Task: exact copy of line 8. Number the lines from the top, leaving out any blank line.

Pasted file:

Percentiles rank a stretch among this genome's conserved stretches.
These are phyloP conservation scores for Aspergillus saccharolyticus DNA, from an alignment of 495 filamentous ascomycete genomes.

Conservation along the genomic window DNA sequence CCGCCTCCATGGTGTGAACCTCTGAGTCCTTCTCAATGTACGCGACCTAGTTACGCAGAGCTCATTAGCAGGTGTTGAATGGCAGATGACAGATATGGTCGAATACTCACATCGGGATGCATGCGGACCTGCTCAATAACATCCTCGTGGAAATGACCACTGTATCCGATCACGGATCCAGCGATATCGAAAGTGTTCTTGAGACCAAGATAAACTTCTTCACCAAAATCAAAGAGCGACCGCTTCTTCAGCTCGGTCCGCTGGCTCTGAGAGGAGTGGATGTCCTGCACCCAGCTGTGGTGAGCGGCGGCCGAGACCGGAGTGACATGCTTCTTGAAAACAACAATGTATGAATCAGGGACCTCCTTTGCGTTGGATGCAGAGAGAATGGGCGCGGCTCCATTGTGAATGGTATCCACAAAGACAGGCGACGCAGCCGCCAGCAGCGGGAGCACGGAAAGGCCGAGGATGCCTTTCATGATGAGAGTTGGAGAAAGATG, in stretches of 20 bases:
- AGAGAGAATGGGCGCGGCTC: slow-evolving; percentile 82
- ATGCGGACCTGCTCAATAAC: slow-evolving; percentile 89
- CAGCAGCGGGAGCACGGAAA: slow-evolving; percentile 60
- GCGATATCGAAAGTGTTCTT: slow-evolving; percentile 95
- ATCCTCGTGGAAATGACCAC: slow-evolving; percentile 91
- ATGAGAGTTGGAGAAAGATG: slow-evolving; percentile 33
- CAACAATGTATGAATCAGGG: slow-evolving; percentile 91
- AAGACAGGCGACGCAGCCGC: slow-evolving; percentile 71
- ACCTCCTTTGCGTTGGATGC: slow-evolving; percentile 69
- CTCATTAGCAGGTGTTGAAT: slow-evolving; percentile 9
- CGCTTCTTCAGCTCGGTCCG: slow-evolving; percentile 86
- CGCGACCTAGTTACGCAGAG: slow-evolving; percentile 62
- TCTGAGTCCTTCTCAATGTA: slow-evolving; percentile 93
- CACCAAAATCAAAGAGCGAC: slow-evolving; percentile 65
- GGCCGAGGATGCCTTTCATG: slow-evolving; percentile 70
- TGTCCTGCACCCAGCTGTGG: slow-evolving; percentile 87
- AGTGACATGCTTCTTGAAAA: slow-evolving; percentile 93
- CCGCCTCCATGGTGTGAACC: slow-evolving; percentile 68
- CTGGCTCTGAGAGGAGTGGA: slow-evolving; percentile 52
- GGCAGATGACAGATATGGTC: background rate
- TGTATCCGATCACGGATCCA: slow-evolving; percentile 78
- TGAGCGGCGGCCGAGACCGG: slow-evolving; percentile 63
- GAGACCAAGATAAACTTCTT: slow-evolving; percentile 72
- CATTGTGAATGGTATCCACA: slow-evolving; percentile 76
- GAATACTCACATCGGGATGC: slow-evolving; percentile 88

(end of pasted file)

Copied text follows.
- ATCCTCGTGGAAATGACCAC: slow-evolving; percentile 91